Kids are amazing eaters. I don’t know if you have ever watched a toddler eat, but it has instinct written all over it. Kids don’t think about what they should be eating. They just eat what’s put in front of them, and if they don’t like it, they don’t eat it. They aren’t worried about wasting food or offending the cook. They just eat.
I think I’m speaking for most adults when I say that at some point in our lives, we learned to ignore our body’s innate ability to control our food intake. Our parents, grandparents, or teachers created rules for us like “clean your plate” or “no dessert until you’ve eaten all of your vegetables”. They used food as a reward or punishment for how we behaved that day. Those things that we learned at a very young age, stuck with us, and for some of us, are the very source of our struggles with food today. Unfortunately, these rules instill a lifelong battle with an unhealthy relationship with food.
Parents, it’s YOUR job to determine what, when, and where your children eat, but it’s THEIR job to determine what they like and how much they eat.
Here are five tips for growing graceful eaters:
1) Model healthy eating by preparing balanced meals.
Try to avoid offering kids one item at meals by including foods from at least three food groups. For example, if you serve macaroni and cheese, make sure you also give a fruit and vegetable with it. They may not choose to eat the fruit and/or vegetable, but if you don’t offer it, they won’t have the chance to. Along with balance, make sure that you are not always giving them “kid-friendly” foods. It’s okay for a toddler to learn to eat chicken off of the bone and not in the form of a nugget.
2) Never force them to clean their plate.
If someone told you that you had to eat all of the food in front of you when you were already full, how would that make you feel? It’s unnatural. It teaches us to ignore our body’s fullness signals, which can often lead to a life of overeating and weight gain. If your child says that they are full, honor it. The same goes for hunger. If they are hungry, allow them to eat.
3) Don’t make them eat things that they don’t like.
Everyone has different tastes and likes different things. I’ve seen my own kids’ tastes change over the years. Things that my son used to eat like tomatoes, he doesn’t like anymore. And I’m okay with that. If I make something new or something he has never tried, I always ask him to taste it. Sometimes he likes it and will eat it, and other times he doesn’t. If I were to force him to eat something that he didn’t like, it would probably great a stronger aversion to that food making him less willing to try it again in the future. You can continue to offer disliked foods to your kids without forcing them to eat them.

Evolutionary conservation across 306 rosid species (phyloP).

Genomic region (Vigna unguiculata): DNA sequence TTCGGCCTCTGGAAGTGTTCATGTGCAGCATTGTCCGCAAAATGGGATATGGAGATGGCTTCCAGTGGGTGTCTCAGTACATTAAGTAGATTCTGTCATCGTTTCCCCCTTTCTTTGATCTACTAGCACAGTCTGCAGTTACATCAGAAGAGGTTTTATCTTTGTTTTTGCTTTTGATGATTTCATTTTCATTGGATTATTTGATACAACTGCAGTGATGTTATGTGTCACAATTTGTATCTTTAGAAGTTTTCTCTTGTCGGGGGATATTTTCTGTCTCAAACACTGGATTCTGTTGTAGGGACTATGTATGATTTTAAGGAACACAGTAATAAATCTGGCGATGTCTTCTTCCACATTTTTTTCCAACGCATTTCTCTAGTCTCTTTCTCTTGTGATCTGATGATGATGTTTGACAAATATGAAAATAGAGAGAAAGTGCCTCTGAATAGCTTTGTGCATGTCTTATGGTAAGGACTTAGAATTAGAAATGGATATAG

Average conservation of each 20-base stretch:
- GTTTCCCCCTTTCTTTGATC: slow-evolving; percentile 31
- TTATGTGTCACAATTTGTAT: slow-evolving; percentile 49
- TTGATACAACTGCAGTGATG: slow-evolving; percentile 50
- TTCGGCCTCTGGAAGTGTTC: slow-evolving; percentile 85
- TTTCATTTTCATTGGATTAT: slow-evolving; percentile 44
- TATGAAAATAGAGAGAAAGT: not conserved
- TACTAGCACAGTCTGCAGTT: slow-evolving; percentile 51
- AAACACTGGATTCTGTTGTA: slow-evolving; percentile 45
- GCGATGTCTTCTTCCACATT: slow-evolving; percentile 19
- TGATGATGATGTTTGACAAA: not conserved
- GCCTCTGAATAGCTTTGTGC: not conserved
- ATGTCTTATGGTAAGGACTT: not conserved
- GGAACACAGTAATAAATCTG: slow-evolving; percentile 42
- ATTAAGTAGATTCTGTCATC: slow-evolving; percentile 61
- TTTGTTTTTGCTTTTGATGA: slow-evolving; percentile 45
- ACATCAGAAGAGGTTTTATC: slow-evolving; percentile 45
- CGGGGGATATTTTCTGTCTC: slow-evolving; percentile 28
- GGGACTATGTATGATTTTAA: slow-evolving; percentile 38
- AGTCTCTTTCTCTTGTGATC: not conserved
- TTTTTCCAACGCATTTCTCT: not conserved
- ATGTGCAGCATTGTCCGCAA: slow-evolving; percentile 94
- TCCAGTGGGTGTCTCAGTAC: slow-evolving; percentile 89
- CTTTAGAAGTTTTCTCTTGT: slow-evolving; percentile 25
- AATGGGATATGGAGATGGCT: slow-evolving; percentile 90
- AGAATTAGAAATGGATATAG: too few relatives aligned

4) Don’t feed pickiness.
This is a tough one. Like I mentioned above, we all have different taste preferences; however, enabling pickiness will only make the problem worse. It’s important for your kids to be exposed to a large variety of foods, tastes, and textures. If you only prepare for them the things that they especially like, then they will always expect that. Don’t make a separate meal for them just because they don’t like what is being served. They can learn to choose from the options provided at that meal.
5) Don’t use food as a reward or punishment.
I think we are all guilty of this in some way. Ice cream tends to be the go-to bribe or reward for good behavior. However, if kids grow up thinking that every time something good happens, they can celebrate with food, they will learn to feed their emotions with food. Instead, let food be fuel and use non-food objects or experiences to reward your children. In regards to punishment, withholding food from your children when they are hungry could create an unwanted eating disorder. When food is restricted in anyway, it usually results in binge eating behavior at some point. You may find your kids hiding or sneaking food because they have learned that it is not always available for them. The purpose of food is to nourish those growing bodies, not punish them.
So many of my clients have issues with food that stem from their childhood. If you are a parent or an authority figure in a child’s life, you have the opportunity to teach kids to have a healthy relationship with food, reducing their risk of a life filled with food rules, emotional eating, and weight issues. Stop the unnecessary rules and allow them to eat with grace.